You’d be right to shake your head at how the press hyperventilated about the “thousands of customers” that were going to be inconvenienced by the so-called “Uber strike.” If you live in the real world, you would, in fact, be hard pressed to find a single customer whose wait was related to the anemic driver participation in the action. The day-after media estimates clocked in at 25 protesters in London, 25 in Los Angeles, a couple of hundred in San Francisco (Uber’s headquarters), and 50 in New York City.
It’s not as if there is no reason for drivers to register their displeasure. While Uber remains a source of needed supplemental income for its remarkably diverse drivers, many of whom are new immigrants and even green card holders, over the last few years it has taken an increasingly bigger bite out of its drivers’ earnings.
So why was a company valued at tens of billions of dollars putting so much effort in countering a few voices and signs? Even token turnout brings reputational risks, but Uber’s real concern was that such protests are the start of a slippery slope. The company knows that caps on its potential growth come from two direct threats — unions and government regulation — and they have seen this movie before in parts of Europe, where it started small and grew into big opposition to the ride-hailing giant.
Today, for example, what had been a fast-growing presence in Rome is now blocked and fading from sight. There, the local taxi cab industry was behind the opposition, but it’s the same drill. In the United States, with private sector union membership continuing to decline, labor leaders are hungry for dues-paying members.
Some of the protesters called for creation of a so-called guild of Uber drivers (a union for contractors with common interests, which would likely later aim to recategorize contract drivers as traditional employees). That, of course, touches investor concerns about the as-yet-unknown Uber business model that makes money. Today, Uber is famous for many things, including losing money. Some excuse the losses as a normal rite of passage for a tech start-up: Losing money now is part of the investment to make a lot of money later.
Leading technology thinker, Peter Thiel, opined in his book "Zero to One," that big innovation and big money most often occur in parts of the market where the start-up is providing a new service, often without direct competitors. In this way, the company operates somewhat monopolistically by setting prices that generate profits but are not excessive; they can build scale and box out new competitors.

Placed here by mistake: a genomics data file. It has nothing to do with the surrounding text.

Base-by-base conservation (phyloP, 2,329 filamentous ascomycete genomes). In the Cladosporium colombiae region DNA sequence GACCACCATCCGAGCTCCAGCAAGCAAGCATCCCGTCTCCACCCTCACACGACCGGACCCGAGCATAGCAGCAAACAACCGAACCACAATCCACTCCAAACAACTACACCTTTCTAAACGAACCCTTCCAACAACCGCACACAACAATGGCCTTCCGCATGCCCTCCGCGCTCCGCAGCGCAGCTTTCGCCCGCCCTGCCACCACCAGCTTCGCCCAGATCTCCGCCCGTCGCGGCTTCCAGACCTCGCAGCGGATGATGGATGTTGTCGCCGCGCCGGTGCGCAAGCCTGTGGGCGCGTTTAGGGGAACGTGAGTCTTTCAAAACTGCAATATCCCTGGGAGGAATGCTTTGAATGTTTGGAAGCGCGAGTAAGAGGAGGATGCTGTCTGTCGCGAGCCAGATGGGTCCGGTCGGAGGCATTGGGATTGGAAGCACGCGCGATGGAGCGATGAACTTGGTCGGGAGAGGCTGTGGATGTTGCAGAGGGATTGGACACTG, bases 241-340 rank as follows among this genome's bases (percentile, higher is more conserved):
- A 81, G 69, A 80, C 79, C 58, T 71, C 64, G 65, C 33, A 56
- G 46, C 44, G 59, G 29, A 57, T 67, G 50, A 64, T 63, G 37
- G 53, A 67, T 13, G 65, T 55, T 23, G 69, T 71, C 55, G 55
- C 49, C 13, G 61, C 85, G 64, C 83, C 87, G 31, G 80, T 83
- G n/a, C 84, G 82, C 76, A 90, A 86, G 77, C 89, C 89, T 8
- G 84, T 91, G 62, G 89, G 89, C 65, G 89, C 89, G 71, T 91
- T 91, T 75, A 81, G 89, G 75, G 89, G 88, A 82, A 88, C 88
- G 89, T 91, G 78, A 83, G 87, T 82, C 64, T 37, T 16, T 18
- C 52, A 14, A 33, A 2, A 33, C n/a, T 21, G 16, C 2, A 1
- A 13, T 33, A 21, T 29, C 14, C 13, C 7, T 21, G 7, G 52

The tech start-ups most at risk of continued losses tend to be in markets where they are in direct competition with existing retailers or direct service providers. Established markets tend to compete on price, so such tech start-ups have to think up ways to make money in a smaller margin world. Amazon successfully became a market leader, losing money for years (which is why it has not been paying taxes) as it built itself to the level of scale where it can squeeze or, in some cases, dictate pricing to its selling partners.
In 2010 the ride hailing industry was an interesting hybrid: A direct service industry with competitors in name only, protected from new market entrants by government restrictions. There were high barriers to entry as is evidenced by taxi medallion auction prices. In 2010, a medallion could be auctioned off for $600,000 or $700,000. Today, the number is in the range of $125,000. The high margins of yesteryear are one of the potential advantages that attracted Uber to the space. Now that Uber and Lyft have gone public, they are under more pressure to make money in the near term. If Uber and Lyft have to raise prices to do that, the question becomes, what happens to their market share?
But that's not all that interested the company and its investors. If Uber and Lyft become just another glorified cab company, they won’t generate the kind of money investors sought nor the kind of big transportation transformation the founders and now leaders of the companies seek. They have seen themselves as the start of a transportation revolution, and the real business model is premised on automated, that is, driverless cars. That's where the big money and big innovation are. The question for both companies in the next five to 10 years is whether they will make enough money and fend off unions and government regulators long enough to make money and preserve their capital for big innovation investments that will enable them to lead the revolution.
There are more questions for regular folks like us. Will unionization and regulation stop the transportation revolution? Is the transportation revolution worth the loss of jobs it could bring? More broadly, how do we get our arms around potential job losses in low- and medium-skill sectors like ride-hailing?
Jim Stergios is executive director of Pioneer Institute, a Boston-based think tank.